The Behaviour, Lifestyles and Uncertainty Energy model (BLUE) is a system dynamic model of the UK energy system that simulates future energy transitions and the associated changes to technologies, energy use and emissions. BLUE is conceptually aligned with the multi-level perspective on sustainability transitions in that it has landscape (government and the macro-scale socio-political environment), regime (the existing energy system) and niche (disruptive technology and lifestyle innovations) levels. Rather than relying on a single omnipotent social planner to allocate resources, BLUE is instead configured with multiple actors, each representing a decision-maker that is independently responsible for a single economic sector.
BLUE is designed to simulate multi-agent transitions and the behaviour of different energy system actors through time under conditions of deep uncertainty. Actors in the simulation are motivated by economic costs but their behaviour is also subject to other considerations, including:
- Demand elasticities, describing actor sensitivity to changes in prices
- Market heterogeneity, describing actor propensity to cost-optimise
- Intangible costs, describing actor perception of non-monetary costs
- Hurdle rates, describing actor sensitivity to up-front investment
- Retrofitting/replacement rates, describing actor investment cycles
BLUE simulates decisions taken in different economic sectors independently of one another, with each sector actor being responsible for capital stock replacement in their own domain. As capital assets reach the end of their economic lives and are retired, each sector-specific decision maker has a window of opportunity to replace assets on either a like-for-like basis or to switch investment into new technologies. In making these decisions, each actor carries out a value appraisal from their own perspective, attempting to minimise their overall costs without knowledge of how other actors in the energy system might respond to their actions. Each actor also makes their choices without advance knowledge of what future changes to landscape conditions such as fuel prices, social preferences, and technology performance/costs might be.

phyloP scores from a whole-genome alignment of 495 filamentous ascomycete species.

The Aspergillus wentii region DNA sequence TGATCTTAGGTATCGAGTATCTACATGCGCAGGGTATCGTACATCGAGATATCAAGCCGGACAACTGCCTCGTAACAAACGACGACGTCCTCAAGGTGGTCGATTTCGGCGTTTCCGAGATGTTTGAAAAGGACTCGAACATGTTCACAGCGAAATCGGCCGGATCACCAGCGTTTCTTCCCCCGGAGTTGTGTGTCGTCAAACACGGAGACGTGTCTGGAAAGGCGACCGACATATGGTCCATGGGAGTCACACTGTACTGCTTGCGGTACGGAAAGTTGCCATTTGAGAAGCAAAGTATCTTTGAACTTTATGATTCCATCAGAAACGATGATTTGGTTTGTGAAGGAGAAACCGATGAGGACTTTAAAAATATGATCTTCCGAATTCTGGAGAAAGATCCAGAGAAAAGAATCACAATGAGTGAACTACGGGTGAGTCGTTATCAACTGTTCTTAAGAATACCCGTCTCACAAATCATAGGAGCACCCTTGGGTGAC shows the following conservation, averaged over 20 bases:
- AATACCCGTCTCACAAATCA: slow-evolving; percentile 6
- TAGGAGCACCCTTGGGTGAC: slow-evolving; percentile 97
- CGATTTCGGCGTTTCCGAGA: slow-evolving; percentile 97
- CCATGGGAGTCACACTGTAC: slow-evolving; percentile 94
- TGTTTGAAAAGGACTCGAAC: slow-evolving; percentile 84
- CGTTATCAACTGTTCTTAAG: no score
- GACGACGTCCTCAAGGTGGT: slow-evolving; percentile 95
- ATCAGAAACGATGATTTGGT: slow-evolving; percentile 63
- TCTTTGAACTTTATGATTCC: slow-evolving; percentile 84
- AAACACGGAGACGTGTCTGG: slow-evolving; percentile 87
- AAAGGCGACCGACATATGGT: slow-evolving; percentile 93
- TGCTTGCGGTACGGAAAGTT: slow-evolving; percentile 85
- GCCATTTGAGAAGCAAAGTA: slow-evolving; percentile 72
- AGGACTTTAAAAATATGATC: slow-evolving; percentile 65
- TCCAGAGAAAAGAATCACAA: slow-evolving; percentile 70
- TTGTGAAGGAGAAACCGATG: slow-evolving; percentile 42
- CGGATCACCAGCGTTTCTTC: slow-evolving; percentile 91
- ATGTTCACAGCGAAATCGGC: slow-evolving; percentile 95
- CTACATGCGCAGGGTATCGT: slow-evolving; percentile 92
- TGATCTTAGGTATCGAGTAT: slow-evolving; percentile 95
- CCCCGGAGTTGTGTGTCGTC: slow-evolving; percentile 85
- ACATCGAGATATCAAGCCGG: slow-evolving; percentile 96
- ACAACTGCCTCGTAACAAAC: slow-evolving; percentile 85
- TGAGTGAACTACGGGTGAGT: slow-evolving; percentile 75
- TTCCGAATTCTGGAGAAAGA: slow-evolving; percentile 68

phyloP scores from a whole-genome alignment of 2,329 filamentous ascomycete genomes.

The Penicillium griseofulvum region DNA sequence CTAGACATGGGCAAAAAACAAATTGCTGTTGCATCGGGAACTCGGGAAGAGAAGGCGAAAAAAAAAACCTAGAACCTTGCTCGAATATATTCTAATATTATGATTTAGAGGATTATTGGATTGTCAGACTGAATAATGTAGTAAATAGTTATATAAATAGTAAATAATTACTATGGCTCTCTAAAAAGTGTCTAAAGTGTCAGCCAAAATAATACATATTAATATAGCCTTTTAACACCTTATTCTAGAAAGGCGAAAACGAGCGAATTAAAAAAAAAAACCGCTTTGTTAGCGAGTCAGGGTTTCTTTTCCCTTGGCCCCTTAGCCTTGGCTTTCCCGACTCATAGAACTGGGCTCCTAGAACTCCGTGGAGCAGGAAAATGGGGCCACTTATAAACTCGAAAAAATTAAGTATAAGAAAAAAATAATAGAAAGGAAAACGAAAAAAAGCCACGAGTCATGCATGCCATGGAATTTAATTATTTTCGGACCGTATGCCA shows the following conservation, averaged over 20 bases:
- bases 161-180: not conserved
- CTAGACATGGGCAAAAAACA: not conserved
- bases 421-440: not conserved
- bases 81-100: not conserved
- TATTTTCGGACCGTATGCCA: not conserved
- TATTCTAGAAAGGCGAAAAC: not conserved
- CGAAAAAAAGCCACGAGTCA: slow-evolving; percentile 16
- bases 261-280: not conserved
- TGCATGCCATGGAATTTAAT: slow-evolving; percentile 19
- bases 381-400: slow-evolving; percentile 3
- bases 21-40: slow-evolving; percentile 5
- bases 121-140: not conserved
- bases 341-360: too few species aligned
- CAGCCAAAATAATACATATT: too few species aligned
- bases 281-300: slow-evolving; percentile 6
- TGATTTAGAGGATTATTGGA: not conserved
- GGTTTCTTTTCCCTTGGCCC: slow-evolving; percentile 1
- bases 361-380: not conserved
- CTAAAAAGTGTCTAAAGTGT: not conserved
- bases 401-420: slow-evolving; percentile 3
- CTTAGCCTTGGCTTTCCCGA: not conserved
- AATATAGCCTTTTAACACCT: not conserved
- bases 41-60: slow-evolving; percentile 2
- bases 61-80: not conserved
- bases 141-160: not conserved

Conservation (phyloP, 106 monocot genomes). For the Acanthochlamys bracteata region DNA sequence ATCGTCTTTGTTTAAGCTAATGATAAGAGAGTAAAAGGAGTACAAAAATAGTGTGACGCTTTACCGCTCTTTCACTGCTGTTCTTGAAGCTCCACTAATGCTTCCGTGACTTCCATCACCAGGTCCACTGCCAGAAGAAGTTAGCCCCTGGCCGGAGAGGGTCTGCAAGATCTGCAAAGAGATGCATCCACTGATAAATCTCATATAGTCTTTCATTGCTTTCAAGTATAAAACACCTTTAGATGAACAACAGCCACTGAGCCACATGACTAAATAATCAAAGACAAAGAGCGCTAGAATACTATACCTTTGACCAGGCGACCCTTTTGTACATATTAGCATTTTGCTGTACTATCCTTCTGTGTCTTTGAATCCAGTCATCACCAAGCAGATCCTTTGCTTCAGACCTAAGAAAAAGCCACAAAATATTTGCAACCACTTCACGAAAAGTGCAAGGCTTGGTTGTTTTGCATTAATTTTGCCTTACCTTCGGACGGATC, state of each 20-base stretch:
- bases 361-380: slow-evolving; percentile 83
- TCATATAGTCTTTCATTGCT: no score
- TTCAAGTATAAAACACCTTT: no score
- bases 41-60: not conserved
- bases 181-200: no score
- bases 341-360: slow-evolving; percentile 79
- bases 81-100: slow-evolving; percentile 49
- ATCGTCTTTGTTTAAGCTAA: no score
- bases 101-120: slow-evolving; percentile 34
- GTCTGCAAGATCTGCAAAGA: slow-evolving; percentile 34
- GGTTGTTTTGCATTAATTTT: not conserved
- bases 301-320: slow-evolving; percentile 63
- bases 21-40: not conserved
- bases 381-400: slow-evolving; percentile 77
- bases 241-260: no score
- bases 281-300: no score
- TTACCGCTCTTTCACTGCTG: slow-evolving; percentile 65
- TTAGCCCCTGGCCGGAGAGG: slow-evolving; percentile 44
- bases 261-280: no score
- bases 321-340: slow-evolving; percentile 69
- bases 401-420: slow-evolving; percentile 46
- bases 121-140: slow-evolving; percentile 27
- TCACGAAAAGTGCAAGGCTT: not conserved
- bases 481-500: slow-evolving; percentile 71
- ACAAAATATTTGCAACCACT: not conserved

BLUE therefore captures the system level energy demand, emissions, and technological diffusion phenomena resulting from the interaction of the multiple actors across the model time horizon, which is 2010 - 2050. To account for parametric uncertainty, BLUE employs Monte Carlo simulation (with n=500 by default), which can result from any of the inputs, be they technological, economic, or behavioural.
|Probabilistic systems dynamic simulation
|Exploring the uncertainties due to different actors and interacting landscape, regime and niche developments in a transition pathway to a low carbon energy system
|2010-2050 in annual time steps, with a 24-hour electricity demand load curve
Documentation for BLUE is available here.
Trutnevyte E., Barton J., O'Grady Á., Ogunkunle D., Pudjianto D. and Robertson E. (2014) Linking a storyline with multiple models: A cross-scale study of the UK power system transition. Technological Forecasting and Social Change, 89, 26-42.
Li, Francis G. N. and Strachan, N. (2016) Modelling Energy Transitions for Climate Targets under Landscape and Actor Inertia. Environmental Innovation and Societal Transitions.
Li, Francis G. N. (2017) Actors behaving badly: Exploring the modelling of non-optimal behaviour in energy transitions. Energy Strategy Reviews, 15, 57-71.
Strachan N. and Warren P. (2011) Incorporating Behavioural Complexity in Energy-Economic Models. Energy and People: Futures, Complexity and Challenges , 20-21 September, Oxford.